Let us consider two examples of the way in which the Supreme Court has acted in recent times. When the appeals from the Karnataka High Court judgement on the hijab ban were mentioned before a bench headed by the chief justice, he urged the lawyers to "not sensationalise the issue." The matter was then adjourned. A few days earlier, he had also urged the lawyers to not turn the issue into a “national issue.” What message does it stand to the rogue elements that fan the flames of communal discord? More importantly, what message does it stand to Muslims and other religious minorities whose rights were the subject matter of adjudication before the court?
Secondly, let us look at the case when the constitutional validity of the farm laws was challenged. After putting the laws in abeyance by injuncting their enforcement, the Supreme Court appointed a committee to talk with the farmers. Never before, in the history of constitutional adjudication, had a matter been referred to a committee when the vires of a statute was challenged. This was perhaps the worst abdication of duties by the court in recent times. Subsequently the government withdrew the farm acts, making the matter infructuous.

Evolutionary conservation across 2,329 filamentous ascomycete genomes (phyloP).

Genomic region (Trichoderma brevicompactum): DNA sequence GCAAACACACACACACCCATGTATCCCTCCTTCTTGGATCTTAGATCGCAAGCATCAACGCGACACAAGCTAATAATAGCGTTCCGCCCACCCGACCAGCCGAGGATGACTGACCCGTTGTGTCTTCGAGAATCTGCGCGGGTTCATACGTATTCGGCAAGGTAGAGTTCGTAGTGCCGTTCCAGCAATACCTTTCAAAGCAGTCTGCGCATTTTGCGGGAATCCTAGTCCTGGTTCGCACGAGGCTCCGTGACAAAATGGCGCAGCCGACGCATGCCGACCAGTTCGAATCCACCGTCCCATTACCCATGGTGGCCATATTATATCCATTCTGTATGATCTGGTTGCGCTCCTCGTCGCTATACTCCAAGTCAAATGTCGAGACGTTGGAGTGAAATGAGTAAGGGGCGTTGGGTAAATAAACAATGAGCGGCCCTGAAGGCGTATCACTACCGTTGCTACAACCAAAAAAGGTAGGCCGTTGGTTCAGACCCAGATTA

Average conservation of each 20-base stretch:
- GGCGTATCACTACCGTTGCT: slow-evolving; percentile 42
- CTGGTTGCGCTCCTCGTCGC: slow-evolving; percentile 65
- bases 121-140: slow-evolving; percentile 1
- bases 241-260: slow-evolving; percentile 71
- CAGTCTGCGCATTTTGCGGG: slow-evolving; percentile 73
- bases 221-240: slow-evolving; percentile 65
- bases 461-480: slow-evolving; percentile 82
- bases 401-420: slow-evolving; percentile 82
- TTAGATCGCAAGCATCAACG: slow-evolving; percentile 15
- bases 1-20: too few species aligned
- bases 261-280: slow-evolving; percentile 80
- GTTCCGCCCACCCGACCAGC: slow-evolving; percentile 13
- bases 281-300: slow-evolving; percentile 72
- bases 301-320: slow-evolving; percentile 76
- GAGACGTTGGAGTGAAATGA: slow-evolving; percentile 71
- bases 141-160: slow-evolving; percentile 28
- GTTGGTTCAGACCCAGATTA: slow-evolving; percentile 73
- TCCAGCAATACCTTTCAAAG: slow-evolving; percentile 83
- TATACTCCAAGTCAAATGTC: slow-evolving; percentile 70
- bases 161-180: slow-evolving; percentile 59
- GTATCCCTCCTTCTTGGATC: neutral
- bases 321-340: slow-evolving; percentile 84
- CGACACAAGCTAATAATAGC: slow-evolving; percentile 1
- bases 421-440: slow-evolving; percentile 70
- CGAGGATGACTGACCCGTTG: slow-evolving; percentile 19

But this was not the only case where the court appointed a committee, and the matter was lost in the hallowed halls of the registry of the court. When the government was accused of spying on multiple senior journalists, leaders of opposition parties, and a former judge of the Supreme Court itself, it chose to appoint another committee to file a report. Of course, judges cannot be expected to be experts in technology and may need the help of committees to guide judicial response on technical matters. But the question in this case was simple: did the government interfere with the right to privacy (and even judicial independence) by using Pegasus? The answer would be an unequivocal yes. A court would have usually hauled up the government and the law officers for this infraction. But in its immense wisdom, the Supreme Court did not.